People with Asperger syndrome often have difficulty 'reading' other people - recognising or understanding others’ feelings and intentions - and expressing their own emotions. This can make it very hard for them to navigate the social world. They may:
- appear to be insensitive
- seek out time alone when overloaded by other people
- not seek comfort from other people
- appear to behave ‘strangely’ or in a way thought to be socially inappropriate.
They may find it hard to form friendships. Some may want to interact with other people and make friends, but may be unsure how to go about it.
Restricted and repetitive patterns of behaviours, activities or interests
REPETITIVE BEHAVIOUR AND ROUTINES
The world can seem a very unpredictable and confusing place to people with Asperger syndrome, who often prefer to have a daily routine so that they know what is going to happen every day. They may want to always travel the same way to and from school or work, or eat exactly the same food for breakfast.
The use of rules can also be important. It may be difficult for someone to take a different approach to something once they have been taught the 'right' way to do it. They may not be comfortable with the idea of change, but may be able to cope better if they can prepare for changes in advance.
Many people with Asperger syndrome have intense and highly-focused interests, often from a fairly young age. These can change over time or be lifelong, and can be anything from art or music, to trains or computers. An interest may sometimes be unusual. One person loved collecting rubbish, for example. With encouragement, the person developed an interest in recycling and the environment.
Many channel their interest into studying, paid work, volunteering, or other meaningful occupation. People with Asperger syndrome often report that the pursuit of such interests is fundamental to their wellbeing and happiness.
People with Asperger syndrome may also experience over- or under-sensitivity to sounds, touch, tastes, smells, light, colours, temperatures or pain. For example, they may find certain background sounds, which other people ignore or block out, unbearably loud or distracting. This can cause anxiety or even physical pain. Or they may be fascinated by lights or spinning objects.
Different names for autism
Over the years, different diagnostic labels have been used, such as autism, autism spectrum disorder (ASD), autism spectrum condition (ASC), classic autism, Kanner autism, pervasive developmental disorder (PDD), high-functioning autism (HFA), Asperger syndrome and Pathological Demand Avoidance (PDA). This reflects the different diagnostic manuals and tools used, and the different autism profiles presented by individuals.
Because of recent and upcoming changes to the main diagnostic manuals, 'autism spectrum disorder' (ASD) is now likely to become the most commonly given diagnostic term. Asperger syndrome remains a useful profile for many diagnosticians and professionals.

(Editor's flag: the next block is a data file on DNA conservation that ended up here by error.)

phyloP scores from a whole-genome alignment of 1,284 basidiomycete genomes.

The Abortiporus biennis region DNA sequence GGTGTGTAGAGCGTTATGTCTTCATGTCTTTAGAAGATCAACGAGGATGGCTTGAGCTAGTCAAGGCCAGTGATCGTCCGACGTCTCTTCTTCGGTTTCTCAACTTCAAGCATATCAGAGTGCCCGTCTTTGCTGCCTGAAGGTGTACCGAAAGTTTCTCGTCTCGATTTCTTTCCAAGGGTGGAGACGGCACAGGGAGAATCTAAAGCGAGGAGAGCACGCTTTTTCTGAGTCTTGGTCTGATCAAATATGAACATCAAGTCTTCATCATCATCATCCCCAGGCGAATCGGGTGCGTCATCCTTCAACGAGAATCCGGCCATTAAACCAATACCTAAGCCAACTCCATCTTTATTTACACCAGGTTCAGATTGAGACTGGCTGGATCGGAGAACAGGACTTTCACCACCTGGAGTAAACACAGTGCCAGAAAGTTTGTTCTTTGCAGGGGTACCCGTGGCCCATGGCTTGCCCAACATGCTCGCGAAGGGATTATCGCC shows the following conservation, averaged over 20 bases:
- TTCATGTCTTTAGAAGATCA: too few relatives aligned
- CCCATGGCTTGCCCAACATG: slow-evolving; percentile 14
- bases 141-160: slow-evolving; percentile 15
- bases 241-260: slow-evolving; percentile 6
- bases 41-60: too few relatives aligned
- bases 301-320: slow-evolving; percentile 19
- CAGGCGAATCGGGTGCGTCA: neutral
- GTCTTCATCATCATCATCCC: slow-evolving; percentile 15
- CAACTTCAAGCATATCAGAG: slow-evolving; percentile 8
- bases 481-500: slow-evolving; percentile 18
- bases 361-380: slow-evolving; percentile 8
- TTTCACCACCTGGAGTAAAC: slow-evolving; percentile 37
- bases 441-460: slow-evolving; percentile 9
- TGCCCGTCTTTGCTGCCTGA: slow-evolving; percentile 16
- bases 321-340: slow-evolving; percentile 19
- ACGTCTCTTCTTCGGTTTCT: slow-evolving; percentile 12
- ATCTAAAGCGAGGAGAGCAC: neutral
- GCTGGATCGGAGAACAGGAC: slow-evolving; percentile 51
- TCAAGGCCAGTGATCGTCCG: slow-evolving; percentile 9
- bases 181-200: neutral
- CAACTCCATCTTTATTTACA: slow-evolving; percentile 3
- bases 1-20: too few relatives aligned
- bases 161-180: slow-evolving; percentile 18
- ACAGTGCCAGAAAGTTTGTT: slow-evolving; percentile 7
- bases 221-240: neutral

Read more about different diagnostic profiles, terms and criteria.
Causes and cures
What causes Asperger syndrome?
The exact cause of autism (including Asperger syndrome) is still being investigated. Research into causes suggests that a combination of factors – genetic and environmental – may account for differences in development. It is not caused by a person's upbringing, their social circumstances and is not the fault of the individual with the condition.
Is there a cure?
There is no 'cure' for Asperger syndrome. However, there is a range of strategies and approaches which people may find to be helpful.
Problematic history of Hans Asperger
Asperger syndrome shares its name with Hans Asperger, a prominent figure in the early research into autism who worked as a paediatrician in Austria in the 20th century, including during the time of the Nazis. An eight-year study into his relationship with the Nazi regime was published in 2018, concluding that he assisted in their euthanasia programme.
This provoked a big debate among autistic people and their family members, particularly those who identify with the term ‘Asperger’. We are listening closely to the response to this news so we can continue to make sure the language we use to describe autism reflects the preferences of autistic people and their families. Read more about our response in the news section of our website.
Managing Problem Behavior at HomeA guide to more confident, consistent and effective parenting By The Child Mind Institute, Inc
Obtaining a school evaluation for kids with possible special needsby Beverley H. Johns Professional Fellow, MacMurray College
10 Myths About Autism and Sensory Integrationby Toni Boucher
How Sensory Processing Issues Affect Kids in SchoolBy The Child Mind Institute, Inc
ADHD and SchoolHelping Children and Teens with ADHD Succeed at School by Jeanne Segal, Ph.D. and Melinda Smith, M.A.
Treatment for Children with ADHDFinding the Best Treatment for Your Child’s Attention Deficit Disorder By Jocelyn Block, M.A., and Melinda Smith, M.A.
Bullying and CyberbullyingHow to Deal with a Bully and Overcome Bullying by Lawrence Robinson and Jeanne Segal, Ph.D.